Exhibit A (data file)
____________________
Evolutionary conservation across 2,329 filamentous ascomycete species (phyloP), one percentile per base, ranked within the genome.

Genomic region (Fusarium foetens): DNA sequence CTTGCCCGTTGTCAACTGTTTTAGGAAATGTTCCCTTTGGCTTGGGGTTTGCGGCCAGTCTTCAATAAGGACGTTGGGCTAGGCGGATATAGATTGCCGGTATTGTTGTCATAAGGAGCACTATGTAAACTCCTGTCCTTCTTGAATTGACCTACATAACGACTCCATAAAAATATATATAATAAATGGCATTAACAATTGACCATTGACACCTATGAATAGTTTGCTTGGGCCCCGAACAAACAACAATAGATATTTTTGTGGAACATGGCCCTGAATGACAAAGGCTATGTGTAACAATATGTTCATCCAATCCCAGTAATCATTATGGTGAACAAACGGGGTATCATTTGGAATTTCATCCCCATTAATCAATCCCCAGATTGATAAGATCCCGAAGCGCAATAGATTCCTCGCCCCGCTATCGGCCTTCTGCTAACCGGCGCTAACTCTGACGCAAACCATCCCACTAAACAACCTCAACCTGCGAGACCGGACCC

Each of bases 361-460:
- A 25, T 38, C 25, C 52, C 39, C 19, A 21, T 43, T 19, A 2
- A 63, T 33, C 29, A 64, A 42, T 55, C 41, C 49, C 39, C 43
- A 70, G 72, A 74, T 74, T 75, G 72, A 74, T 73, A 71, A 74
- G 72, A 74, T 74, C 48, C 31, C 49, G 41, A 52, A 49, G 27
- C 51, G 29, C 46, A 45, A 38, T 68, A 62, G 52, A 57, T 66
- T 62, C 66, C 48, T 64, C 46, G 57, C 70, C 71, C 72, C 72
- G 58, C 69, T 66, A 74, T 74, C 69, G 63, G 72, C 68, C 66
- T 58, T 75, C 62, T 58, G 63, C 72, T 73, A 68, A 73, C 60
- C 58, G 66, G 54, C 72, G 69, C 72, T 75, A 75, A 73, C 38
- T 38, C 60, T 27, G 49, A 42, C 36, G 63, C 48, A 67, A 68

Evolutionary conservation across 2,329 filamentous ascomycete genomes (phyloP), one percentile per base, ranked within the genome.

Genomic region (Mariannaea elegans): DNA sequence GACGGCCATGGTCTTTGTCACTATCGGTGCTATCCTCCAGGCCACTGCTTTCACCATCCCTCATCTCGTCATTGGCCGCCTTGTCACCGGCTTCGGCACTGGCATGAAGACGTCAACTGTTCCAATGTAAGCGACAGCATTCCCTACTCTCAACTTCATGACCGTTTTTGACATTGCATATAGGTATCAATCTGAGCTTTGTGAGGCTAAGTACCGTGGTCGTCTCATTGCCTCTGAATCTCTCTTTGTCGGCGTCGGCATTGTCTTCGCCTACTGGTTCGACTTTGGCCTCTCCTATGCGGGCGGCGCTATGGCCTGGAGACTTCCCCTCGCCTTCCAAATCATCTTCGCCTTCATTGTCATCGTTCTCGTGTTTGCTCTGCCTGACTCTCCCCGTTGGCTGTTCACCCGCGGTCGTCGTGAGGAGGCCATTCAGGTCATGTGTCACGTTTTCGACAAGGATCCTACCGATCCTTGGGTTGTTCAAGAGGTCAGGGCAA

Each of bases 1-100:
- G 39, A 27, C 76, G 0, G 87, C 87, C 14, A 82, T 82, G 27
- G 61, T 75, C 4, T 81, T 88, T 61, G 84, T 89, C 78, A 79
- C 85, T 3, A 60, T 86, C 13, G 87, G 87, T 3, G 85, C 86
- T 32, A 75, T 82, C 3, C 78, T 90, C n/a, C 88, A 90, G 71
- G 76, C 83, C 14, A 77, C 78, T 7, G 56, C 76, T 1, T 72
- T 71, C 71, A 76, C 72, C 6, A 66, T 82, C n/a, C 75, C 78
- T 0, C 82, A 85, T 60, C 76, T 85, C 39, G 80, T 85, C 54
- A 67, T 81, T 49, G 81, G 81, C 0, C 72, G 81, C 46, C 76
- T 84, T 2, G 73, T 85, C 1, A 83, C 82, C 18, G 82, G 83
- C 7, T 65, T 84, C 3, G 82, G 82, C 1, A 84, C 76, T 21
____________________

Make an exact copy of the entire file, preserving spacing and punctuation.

Evolutionary conservation across 2,329 filamentous ascomycete species (phyloP), one percentile per base, ranked within the genome.

Genomic region (Fusarium foetens): DNA sequence CTTGCCCGTTGTCAACTGTTTTAGGAAATGTTCCCTTTGGCTTGGGGTTTGCGGCCAGTCTTCAATAAGGACGTTGGGCTAGGCGGATATAGATTGCCGGTATTGTTGTCATAAGGAGCACTATGTAAACTCCTGTCCTTCTTGAATTGACCTACATAACGACTCCATAAAAATATATATAATAAATGGCATTAACAATTGACCATTGACACCTATGAATAGTTTGCTTGGGCCCCGAACAAACAACAATAGATATTTTTGTGGAACATGGCCCTGAATGACAAAGGCTATGTGTAACAATATGTTCATCCAATCCCAGTAATCATTATGGTGAACAAACGGGGTATCATTTGGAATTTCATCCCCATTAATCAATCCCCAGATTGATAAGATCCCGAAGCGCAATAGATTCCTCGCCCCGCTATCGGCCTTCTGCTAACCGGCGCTAACTCTGACGCAAACCATCCCACTAAACAACCTCAACCTGCGAGACCGGACCC

Each of bases 361-460:
- A 25, T 38, C 25, C 52, C 39, C 19, A 21, T 43, T 19, A 2
- A 63, T 33, C 29, A 64, A 42, T 55, C 41, C 49, C 39, C 43
- A 70, G 72, A 74, T 74, T 75, G 72, A 74, T 73, A 71, A 74
- G 72, A 74, T 74, C 48, C 31, C 49, G 41, A 52, A 49, G 27
- C 51, G 29, C 46, A 45, A 38, T 68, A 62, G 52, A 57, T 66
- T 62, C 66, C 48, T 64, C 46, G 57, C 70, C 71, C 72, C 72
- G 58, C 69, T 66, A 74, T 74, C 69, G 63, G 72, C 68, C 66
- T 58, T 75, C 62, T 58, G 63, C 72, T 73, A 68, A 73, C 60
- C 58, G 66, G 54, C 72, G 69, C 72, T 75, A 75, A 73, C 38
- T 38, C 60, T 27, G 49, A 42, C 36, G 63, C 48, A 67, A 68

Evolutionary conservation across 2,329 filamentous ascomycete genomes (phyloP), one percentile per base, ranked within the genome.

Genomic region (Mariannaea elegans): DNA sequence GACGGCCATGGTCTTTGTCACTATCGGTGCTATCCTCCAGGCCACTGCTTTCACCATCCCTCATCTCGTCATTGGCCGCCTTGTCACCGGCTTCGGCACTGGCATGAAGACGTCAACTGTTCCAATGTAAGCGACAGCATTCCCTACTCTCAACTTCATGACCGTTTTTGACATTGCATATAGGTATCAATCTGAGCTTTGTGAGGCTAAGTACCGTGGTCGTCTCATTGCCTCTGAATCTCTCTTTGTCGGCGTCGGCATTGTCTTCGCCTACTGGTTCGACTTTGGCCTCTCCTATGCGGGCGGCGCTATGGCCTGGAGACTTCCCCTCGCCTTCCAAATCATCTTCGCCTTCATTGTCATCGTTCTCGTGTTTGCTCTGCCTGACTCTCCCCGTTGGCTGTTCACCCGCGGTCGTCGTGAGGAGGCCATTCAGGTCATGTGTCACGTTTTCGACAAGGATCCTACCGATCCTTGGGTTGTTCAAGAGGTCAGGGCAA

Each of bases 1-100:
- G 39, A 27, C 76, G 0, G 87, C 87, C 14, A 82, T 82, G 27
- G 61, T 75, C 4, T 81, T 88, T 61, G 84, T 89, C 78, A 79
- C 85, T 3, A 60, T 86, C 13, G 87, G 87, T 3, G 85, C 86
- T 32, A 75, T 82, C 3, C 78, T 90, C n/a, C 88, A 90, G 71
- G 76, C 83, C 14, A 77, C 78, T 7, G 56, C 76, T 1, T 72
- T 71, C 71, A 76, C 72, C 6, A 66, T 82, C n/a, C 75, C 78
- T 0, C 82, A 85, T 60, C 76, T 85, C 39, G 80, T 85, C 54
- A 67, T 81, T 49, G 81, G 81, C 0, C 72, G 81, C 46, C 76
- T 84, T 2, G 73, T 85, C 1, A 83, C 82, C 18, G 82, G 83
- C 7, T 65, T 84, C 3, G 82, G 82, C 1, A 84, C 76, T 21